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'One of Canada's top journalism awards' — national acclaim for Concordia investigative project The Price of Oil

A collaborative team of 50+ students, editors and journalists land one of two 2018 Hillman honourable mentions
March 20, 2018
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By Elisabeth Faure

Patti Sonntag: “The reporting raises serious questions for industry and government.” | Photo by Robert Cribb “The reporting raises serious questions for industry and government.” | Photo by Robert Cribb


The team behind a large-scale investigative journalism project — including nine Concordia students and the university’s first journalist-in-residence, Patti Sonntag — received an honourable mention from the 8th Canadian Hillman Prize judges today.

Awarded annually, the prize honours excellence in journalism "in service of the common good." This year’s winners were Jayme Poisson and David Bruser from the Toronto Star, for their investigative reporting into mercury poisoning in northwestern Ontario’s Wabigoon River.

The Concordia-based investigation, "The Price of Oil," was one of only two projects to receive an honourable mention. It raised serious questions about government oversight of the oil and gas industry in Saskatchewan and Ontario.

An unprecedented nationwide effort, the project involved more than 50 journalists and editors from three Canadian media outlets, four journalism schools and a think tank — all reporting to its headquarters in Concordia’s Department of Journalism.

The team worked collaboratively to bring the investigation to the public. The first report came out on October 1, 2017, in the Toronto Star, Global News and the National Observer. To date, the project has produced more than 70 publications and broadcasts.

“It is impressive to see news organizations serving the public interest through cooperation, not competition, leveraging each other’s strengths and connections,” said Alex Dagg, Canadian board member of the Sidney Hillman Foundation.

 

‘A moving and deeply rewarding experience’

Sonntag, a Concordia grad (BA 00) and a managing editor in The New York Times’  News Services division, was the project lead.

"This is one of Canada's highest journalism awards. All of us who have been taking part in The Price of Oil reporting are deeply honoured to receive this recognition," she says.

"Our collaboration in the public interest has been a moving and deeply rewarding experience — our shared interest fueling our continued reporting."

The project was initially funded through Sonntag’s Michener-Deacon Fellowship grant, with support from the Corporate Mapping Project.

Student reporters working on The Price of Oil were given a crash course in newsroom reporting, and put to work alongside reporters including: Mike De Souza of the National Observer, Carolyn Jarvis of Global News, and Robert Cribb, a Toronto Star journalist who also teaches at Ryerson.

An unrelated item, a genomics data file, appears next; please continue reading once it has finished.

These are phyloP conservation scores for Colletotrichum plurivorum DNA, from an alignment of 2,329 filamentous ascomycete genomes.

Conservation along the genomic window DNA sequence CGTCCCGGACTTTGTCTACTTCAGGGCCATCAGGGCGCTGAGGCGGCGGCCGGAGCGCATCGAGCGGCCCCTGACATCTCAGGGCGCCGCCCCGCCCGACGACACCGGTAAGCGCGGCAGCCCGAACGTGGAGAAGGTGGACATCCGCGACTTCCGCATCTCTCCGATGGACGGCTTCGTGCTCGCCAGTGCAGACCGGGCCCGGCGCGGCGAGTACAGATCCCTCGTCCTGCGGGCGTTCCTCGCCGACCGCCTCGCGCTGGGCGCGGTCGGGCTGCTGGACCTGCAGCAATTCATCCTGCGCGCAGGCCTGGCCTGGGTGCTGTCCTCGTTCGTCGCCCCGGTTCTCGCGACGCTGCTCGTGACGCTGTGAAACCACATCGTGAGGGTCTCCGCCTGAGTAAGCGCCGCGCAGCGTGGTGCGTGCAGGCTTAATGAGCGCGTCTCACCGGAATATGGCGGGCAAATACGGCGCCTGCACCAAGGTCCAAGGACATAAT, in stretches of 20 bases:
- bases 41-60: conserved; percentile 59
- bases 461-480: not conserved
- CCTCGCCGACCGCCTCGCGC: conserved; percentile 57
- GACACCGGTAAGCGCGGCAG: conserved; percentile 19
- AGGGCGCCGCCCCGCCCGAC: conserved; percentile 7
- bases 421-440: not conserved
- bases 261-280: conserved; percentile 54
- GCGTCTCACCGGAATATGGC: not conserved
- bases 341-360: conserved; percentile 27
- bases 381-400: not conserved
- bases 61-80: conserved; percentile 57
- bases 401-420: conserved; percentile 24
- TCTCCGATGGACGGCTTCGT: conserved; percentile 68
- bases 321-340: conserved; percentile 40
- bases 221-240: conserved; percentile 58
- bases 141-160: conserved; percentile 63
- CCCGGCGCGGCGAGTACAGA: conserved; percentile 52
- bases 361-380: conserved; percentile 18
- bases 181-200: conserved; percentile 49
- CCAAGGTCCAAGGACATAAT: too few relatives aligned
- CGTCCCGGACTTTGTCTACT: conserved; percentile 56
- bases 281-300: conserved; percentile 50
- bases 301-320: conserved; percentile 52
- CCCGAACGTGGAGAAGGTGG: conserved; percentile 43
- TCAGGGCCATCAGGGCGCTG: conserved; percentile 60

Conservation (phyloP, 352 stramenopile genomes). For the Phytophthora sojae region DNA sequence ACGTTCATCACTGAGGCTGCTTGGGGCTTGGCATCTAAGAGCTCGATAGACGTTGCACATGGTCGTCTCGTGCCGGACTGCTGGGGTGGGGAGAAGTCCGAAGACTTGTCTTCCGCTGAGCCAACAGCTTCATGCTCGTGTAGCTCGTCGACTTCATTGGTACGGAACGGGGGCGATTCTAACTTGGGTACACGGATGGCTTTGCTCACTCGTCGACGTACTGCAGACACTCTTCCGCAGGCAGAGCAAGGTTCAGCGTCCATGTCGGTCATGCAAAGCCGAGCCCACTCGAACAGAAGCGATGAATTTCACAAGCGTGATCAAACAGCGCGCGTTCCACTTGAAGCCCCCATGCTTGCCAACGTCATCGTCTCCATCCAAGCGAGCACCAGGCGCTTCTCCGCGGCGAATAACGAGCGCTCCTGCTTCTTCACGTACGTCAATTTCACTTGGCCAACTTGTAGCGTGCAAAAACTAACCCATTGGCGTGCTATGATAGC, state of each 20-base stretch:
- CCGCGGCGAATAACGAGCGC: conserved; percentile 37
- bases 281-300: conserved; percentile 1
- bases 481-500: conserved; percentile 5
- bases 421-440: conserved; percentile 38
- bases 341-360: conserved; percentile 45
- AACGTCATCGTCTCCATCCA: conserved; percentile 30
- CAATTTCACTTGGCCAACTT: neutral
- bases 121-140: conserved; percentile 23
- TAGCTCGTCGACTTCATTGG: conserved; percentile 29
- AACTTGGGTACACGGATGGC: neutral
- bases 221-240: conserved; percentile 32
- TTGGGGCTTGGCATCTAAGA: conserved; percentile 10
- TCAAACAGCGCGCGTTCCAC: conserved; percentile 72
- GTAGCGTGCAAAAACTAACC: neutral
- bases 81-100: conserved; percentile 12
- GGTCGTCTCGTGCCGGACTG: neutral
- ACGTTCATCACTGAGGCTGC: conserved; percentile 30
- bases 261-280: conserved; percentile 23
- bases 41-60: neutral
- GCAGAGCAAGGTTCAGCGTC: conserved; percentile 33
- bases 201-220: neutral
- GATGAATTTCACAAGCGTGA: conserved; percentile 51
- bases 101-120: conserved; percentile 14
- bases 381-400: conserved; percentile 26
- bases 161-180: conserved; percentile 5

From classroom to newsroom

Cribb is proud of the project’s success. “This is a prestigious honour recognizing the public interest value of the collaborative investigative reporting model we are inventing,” he says.

“The bridges it is building between journalism classrooms and newsrooms serves young journalists, major newsroom and, most importantly, the public.”

David Secko, chair of the Department of Journalism, is also delighted with the impact of the large-scale investigative collaboration.

“It has been amazing to see the group of students, professors and journalists work together, reporting, with Patti Sonntag coordinating,” he says.

“The students rave about their experiential learning experience, as Concordia pushes to teach the next generation of investigative journalists to examine key issues in the public interest.”

Matt Gilmour (GrDip 17) joined the project as a graduate diploma student at Concordia, and continued working with the team after graduating — he is now a student in the department’s MA program.

“The department allowed us to work on a project of exceptional quality, which was great for developing our professional skills,” Gilmour says.

“This is a great award, and to receive this kind of recognition at this early point in our careers is really just the icing on the cake.”
 

Coming soon: more investigative reporting

Sonntag and Cribb have together created the National Student Investigative Reporting Network . They plan to host and foster one such collaboration every year, with planning for the next national project already under way.

“We are all immensely proud of our students, and this recognition speaks to what they have achieved with this project,” says Sonntag.

“Concordia’s journalism department and all those who are collaborating on 'The Price of Oil' deserve credit for supporting journalism students as they take part in investigative reporting of this calibre.”

 

The Canadian Hillman Prize awards ceremony takes place on March 28 in Toronto.

Learn more about Concordia’s Department of Journalism.

 



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